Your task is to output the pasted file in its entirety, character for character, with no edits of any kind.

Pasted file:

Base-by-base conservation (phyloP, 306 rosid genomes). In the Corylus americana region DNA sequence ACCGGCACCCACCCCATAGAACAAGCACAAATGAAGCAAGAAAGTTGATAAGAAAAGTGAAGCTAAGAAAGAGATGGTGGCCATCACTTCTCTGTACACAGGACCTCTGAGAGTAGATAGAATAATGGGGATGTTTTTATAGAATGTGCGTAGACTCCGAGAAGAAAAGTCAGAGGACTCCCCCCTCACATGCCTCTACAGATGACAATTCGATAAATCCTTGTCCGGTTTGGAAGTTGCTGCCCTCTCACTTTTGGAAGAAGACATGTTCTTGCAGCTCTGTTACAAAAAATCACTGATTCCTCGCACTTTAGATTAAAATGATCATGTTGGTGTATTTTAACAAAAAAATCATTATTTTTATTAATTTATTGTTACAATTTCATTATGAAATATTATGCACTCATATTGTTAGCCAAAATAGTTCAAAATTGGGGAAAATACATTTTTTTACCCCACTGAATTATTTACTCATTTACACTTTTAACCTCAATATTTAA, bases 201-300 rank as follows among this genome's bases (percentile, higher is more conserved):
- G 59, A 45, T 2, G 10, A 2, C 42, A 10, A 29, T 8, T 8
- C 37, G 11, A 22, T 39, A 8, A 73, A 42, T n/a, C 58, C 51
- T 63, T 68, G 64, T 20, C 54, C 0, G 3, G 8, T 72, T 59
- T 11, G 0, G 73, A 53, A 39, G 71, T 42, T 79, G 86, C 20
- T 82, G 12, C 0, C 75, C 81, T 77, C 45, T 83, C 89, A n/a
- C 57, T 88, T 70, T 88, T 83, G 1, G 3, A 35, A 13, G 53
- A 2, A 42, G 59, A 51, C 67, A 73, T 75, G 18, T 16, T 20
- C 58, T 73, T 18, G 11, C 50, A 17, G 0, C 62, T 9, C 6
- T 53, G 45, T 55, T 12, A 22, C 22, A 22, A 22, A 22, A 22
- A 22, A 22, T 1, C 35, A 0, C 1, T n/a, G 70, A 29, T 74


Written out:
Base-by-base conservation (phyloP, 306 rosid genomes). In the Corylus americana region DNA sequence ACCGGCACCCACCCCATAGAACAAGCACAAATGAAGCAAGAAAGTTGATAAGAAAAGTGAAGCTAAGAAAGAGATGGTGGCCATCACTTCTCTGTACACAGGACCTCTGAGAGTAGATAGAATAATGGGGATGTTTTTATAGAATGTGCGTAGACTCCGAGAAGAAAAGTCAGAGGACTCCCCCCTCACATGCCTCTACAGATGACAATTCGATAAATCCTTGTCCGGTTTGGAAGTTGCTGCCCTCTCACTTTTGGAAGAAGACATGTTCTTGCAGCTCTGTTACAAAAAATCACTGATTCCTCGCACTTTAGATTAAAATGATCATGTTGGTGTATTTTAACAAAAAAATCATTATTTTTATTAATTTATTGTTACAATTTCATTATGAAATATTATGCACTCATATTGTTAGCCAAAATAGTTCAAAATTGGGGAAAATACATTTTTTTACCCCACTGAATTATTTACTCATTTACACTTTTAACCTCAATATTTAA, bases 201-300 rank as follows among this genome's bases (percentile, higher is more conserved):
- G 59, A 45, T 2, G 10, A 2, C 42, A 10, A 29, T 8, T 8
- C 37, G 11, A 22, T 39, A 8, A 73, A 42, T n/a, C 58, C 51
- T 63, T 68, G 64, T 20, C 54, C 0, G 3, G 8, T 72, T 59
- T 11, G 0, G 73, A 53, A 39, G 71, T 42, T 79, G 86, C 20
- T 82, G 12, C 0, C 75, C 81, T 77, C 45, T 83, C 89, A n/a
- C 57, T 88, T 70, T 88, T 83, G 1, G 3, A 35, A 13, G 53
- A 2, A 42, G 59, A 51, C 67, A 73, T 75, G 18, T 16, T 20
- C 58, T 73, T 18, G 11, C 50, A 17, G 0, C 62, T 9, C 6
- T 53, G 45, T 55, T 12, A 22, C 22, A 22, A 22, A 22, A 22
- A 22, A 22, T 1, C 35, A 0, C 1, T n/a, G 70, A 29, T 74